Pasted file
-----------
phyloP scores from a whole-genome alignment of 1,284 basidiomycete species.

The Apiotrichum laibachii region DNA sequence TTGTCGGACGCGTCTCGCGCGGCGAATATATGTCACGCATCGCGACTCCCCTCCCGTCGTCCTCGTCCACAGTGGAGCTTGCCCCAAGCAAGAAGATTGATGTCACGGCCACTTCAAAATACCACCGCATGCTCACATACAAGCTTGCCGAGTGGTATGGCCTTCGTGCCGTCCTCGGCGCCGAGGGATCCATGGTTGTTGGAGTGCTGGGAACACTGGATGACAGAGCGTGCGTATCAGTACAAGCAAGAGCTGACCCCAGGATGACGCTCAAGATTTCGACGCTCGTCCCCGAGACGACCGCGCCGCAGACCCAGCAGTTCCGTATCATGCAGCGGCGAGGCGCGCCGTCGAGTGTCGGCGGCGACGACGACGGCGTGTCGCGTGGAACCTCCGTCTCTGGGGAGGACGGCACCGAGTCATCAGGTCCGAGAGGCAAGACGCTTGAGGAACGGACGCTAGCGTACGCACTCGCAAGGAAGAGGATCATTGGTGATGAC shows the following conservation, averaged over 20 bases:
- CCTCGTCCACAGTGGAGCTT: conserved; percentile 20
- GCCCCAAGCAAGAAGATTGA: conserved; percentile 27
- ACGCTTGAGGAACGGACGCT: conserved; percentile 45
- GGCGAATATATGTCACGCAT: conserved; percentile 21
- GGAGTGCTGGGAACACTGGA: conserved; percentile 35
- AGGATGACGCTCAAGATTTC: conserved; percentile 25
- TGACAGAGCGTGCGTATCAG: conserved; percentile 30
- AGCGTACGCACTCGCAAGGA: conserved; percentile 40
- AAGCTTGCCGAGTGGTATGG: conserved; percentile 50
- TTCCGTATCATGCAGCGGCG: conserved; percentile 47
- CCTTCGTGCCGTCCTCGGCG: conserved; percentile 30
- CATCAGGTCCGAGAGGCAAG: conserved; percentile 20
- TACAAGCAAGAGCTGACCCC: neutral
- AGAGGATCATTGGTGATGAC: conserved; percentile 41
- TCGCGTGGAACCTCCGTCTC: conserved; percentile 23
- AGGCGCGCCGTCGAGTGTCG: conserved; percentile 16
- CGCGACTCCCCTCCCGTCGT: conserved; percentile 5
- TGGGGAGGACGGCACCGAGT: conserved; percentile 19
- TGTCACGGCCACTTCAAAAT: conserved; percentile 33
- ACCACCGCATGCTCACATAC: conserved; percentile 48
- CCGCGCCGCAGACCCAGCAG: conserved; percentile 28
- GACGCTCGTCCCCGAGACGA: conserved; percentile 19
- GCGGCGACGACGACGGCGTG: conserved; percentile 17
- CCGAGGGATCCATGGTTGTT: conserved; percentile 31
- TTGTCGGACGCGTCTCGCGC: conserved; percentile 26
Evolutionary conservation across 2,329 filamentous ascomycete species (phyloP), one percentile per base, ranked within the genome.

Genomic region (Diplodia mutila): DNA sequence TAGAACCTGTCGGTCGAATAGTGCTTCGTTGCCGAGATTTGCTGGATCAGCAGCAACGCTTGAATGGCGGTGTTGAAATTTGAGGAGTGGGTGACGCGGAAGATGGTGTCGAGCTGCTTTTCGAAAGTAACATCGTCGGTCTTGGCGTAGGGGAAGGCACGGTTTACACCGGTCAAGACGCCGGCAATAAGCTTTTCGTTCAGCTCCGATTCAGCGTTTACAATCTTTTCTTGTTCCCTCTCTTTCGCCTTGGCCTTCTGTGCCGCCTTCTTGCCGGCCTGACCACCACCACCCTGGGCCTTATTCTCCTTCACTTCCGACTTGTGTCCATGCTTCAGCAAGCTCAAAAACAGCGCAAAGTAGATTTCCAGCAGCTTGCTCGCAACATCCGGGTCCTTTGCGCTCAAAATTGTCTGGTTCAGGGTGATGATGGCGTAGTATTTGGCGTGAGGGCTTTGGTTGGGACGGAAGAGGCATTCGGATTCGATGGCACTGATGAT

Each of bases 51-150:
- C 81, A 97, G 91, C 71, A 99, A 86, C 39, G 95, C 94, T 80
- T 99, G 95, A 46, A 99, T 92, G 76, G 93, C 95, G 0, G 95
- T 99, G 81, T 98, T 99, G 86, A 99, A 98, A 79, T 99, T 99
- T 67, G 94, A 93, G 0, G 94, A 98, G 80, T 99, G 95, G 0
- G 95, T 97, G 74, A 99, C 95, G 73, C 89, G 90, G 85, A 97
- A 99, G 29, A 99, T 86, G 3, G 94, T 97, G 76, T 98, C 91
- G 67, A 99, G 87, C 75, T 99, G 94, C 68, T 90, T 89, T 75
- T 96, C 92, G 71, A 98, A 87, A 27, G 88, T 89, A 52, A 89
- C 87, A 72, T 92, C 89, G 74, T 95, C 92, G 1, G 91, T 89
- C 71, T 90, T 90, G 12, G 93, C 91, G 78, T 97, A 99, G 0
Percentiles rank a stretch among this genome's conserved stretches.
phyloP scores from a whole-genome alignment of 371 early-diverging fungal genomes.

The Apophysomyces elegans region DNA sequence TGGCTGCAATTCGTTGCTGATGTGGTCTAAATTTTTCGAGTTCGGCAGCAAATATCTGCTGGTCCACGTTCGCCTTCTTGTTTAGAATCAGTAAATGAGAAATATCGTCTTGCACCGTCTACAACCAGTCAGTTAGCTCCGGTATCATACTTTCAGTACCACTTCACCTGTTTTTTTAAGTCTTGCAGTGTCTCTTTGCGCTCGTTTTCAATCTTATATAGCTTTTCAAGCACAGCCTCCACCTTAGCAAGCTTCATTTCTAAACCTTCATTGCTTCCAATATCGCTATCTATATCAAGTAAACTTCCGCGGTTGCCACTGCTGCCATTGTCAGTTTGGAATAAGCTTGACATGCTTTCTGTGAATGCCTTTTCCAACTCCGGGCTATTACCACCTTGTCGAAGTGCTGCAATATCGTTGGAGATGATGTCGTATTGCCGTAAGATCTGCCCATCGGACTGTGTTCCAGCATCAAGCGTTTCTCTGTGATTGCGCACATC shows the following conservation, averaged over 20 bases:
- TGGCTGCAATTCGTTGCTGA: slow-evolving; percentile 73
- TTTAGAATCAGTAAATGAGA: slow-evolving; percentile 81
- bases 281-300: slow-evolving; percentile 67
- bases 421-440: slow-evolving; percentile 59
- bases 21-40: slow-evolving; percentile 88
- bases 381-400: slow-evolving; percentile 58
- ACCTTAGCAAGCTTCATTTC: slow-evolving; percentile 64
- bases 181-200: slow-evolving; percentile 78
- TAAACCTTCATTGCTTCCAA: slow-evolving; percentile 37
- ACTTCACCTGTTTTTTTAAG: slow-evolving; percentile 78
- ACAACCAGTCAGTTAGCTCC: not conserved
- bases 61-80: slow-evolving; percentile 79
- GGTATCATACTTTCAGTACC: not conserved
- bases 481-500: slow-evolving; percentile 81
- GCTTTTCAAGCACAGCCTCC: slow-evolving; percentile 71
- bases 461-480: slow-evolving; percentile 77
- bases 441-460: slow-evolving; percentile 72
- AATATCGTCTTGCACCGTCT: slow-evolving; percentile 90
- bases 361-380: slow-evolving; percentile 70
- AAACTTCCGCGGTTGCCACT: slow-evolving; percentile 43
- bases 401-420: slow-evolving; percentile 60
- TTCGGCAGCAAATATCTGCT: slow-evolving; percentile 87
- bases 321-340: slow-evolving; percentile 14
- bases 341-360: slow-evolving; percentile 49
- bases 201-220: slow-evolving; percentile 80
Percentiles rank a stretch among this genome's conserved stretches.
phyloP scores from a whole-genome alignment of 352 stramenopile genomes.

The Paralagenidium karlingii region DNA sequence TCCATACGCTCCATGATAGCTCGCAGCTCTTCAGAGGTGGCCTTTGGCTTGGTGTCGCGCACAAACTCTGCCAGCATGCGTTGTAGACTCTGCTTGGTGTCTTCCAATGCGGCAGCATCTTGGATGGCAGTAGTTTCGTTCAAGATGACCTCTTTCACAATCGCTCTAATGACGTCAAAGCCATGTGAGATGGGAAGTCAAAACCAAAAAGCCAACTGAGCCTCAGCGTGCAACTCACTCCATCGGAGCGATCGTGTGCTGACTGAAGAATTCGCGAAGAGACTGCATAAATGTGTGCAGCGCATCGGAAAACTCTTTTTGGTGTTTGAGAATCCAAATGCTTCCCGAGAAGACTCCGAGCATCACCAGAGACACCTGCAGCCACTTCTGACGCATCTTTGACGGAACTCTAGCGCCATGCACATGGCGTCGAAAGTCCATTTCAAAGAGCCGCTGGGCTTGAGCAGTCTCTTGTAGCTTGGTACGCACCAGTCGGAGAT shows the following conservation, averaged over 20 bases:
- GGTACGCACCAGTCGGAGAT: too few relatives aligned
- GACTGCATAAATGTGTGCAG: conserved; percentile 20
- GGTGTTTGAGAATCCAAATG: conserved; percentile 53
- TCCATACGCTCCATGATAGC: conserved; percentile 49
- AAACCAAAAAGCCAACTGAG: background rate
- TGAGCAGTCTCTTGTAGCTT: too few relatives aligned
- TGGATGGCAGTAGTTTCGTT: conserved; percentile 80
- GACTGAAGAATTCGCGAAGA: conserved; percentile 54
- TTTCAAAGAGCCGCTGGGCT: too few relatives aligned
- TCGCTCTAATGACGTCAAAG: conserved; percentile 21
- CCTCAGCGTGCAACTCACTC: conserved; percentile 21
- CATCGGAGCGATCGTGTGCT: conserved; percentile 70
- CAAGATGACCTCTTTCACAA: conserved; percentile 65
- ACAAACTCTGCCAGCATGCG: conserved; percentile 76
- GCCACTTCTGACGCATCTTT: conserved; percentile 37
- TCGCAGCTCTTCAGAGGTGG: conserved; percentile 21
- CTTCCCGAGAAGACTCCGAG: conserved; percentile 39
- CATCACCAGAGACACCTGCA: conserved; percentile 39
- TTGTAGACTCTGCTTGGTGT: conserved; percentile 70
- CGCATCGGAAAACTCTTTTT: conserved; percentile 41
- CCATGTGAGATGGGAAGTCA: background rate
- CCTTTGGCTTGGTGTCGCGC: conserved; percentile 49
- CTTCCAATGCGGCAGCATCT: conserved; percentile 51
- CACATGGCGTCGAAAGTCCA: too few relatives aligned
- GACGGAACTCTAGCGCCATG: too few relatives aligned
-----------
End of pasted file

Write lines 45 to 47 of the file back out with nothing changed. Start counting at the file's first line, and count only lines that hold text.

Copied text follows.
- TTTAGAATCAGTAAATGAGA: slow-evolving; percentile 81
- bases 281-300: slow-evolving; percentile 67
- bases 421-440: slow-evolving; percentile 59